|About: The pygmy
python has the notable distinction of being
the smallest python in the world. These
diminutive snakes max out around 2 ft in
length. They are very calm and gentle
snakes, rarely showing any aggressive
behavior. They do have a healthy feeding
Range: These pythons are endemic to Western Australia and are found in the Pilbara, Midwest and Gascoyne regions. I have found these snakes on the road at night near the towns of Karratha and Pannawonica.
Habitat: These pythons are nicely adapted to the harsh deserts of inland and coastal WA. Another name for these pythons is the Anthill python in reference to their frequent use of termite mounds for refuge. They inhabit the red soil, rocky deserts of the Pilbara.
Natural History Notes: As with the other members of the genus, this species feeds on lizards as juveniles. One difficult aspect of keeping these snakes in captivity is their desire as juveniles for lizard prey. Once they begin feeding on rodents they do not look back and will be great feeders. Adults in the wild will generally feed on the abundant reptilian prey and they would probably be considered a lizard specialist.
Pygmy pythons are also sympatric in range with the Western Stimson's python (Antaresia stimsoni stimsoni). These snakes can be found in the same areas, and this sympatry with a closely related species may have contributed to the small size and lizard specialization of the pygmy python. Although similar in appearance, the pygmy python has a more faded pattern, although color and pattern will vary between locality.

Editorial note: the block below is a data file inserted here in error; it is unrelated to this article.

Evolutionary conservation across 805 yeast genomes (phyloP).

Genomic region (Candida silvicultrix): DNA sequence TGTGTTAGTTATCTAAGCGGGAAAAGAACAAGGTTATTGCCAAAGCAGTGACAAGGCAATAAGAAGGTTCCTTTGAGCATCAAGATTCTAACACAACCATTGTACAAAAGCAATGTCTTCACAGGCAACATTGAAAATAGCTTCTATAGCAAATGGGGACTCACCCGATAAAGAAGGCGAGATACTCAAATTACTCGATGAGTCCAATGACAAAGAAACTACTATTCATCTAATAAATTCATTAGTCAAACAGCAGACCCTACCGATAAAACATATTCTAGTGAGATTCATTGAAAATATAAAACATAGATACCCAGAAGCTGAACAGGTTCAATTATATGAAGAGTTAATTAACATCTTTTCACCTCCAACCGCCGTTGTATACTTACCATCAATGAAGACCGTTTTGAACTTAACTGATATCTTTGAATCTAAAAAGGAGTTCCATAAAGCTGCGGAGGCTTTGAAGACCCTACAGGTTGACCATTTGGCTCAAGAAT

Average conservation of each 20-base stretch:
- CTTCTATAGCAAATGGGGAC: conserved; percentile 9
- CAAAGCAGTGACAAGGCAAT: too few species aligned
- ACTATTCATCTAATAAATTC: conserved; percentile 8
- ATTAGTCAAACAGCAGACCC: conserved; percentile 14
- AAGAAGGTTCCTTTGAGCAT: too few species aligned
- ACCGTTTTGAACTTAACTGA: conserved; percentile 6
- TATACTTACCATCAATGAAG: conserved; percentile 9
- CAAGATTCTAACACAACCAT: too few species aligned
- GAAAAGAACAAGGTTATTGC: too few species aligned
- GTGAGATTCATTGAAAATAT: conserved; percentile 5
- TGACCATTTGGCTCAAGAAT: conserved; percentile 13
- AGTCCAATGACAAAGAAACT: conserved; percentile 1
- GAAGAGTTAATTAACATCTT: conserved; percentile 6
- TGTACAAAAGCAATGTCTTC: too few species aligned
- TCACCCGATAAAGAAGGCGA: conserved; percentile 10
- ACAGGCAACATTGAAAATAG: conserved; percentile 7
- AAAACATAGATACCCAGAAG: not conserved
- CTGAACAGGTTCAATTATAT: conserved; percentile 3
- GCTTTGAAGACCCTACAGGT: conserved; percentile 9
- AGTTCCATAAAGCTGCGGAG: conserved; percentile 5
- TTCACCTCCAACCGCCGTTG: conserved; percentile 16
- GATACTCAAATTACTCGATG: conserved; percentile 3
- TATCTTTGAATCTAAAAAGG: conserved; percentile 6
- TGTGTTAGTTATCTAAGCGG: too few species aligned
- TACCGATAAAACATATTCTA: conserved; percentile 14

These snakes have small clutches of eggs, around 2-4, in the wild. Like other pythons, they will maternally incubate the eggs until hatching. Juvenile pygmy pythons are very small, but posess a typical python personality.
General Notes: These are a very rewarding species to keep. They are very easy to keep and breed and only present a challenge in the juvenile feeding department. A single morph, the pearl pygmy python, has been produced. It is almost white in appearance and appears to be passed on as a simple recessive trait. There are various appearances, but most pygmy pythons in the US are from 2 bloodlines. We work with both bloodlines at AAR.
A more heavily patterned male pygmy python
Nicely patterned juvenile pygmy
Habitat of the pygmy python in the Pilbara
The pattern tends to fade with age. This wild individual is almost patternless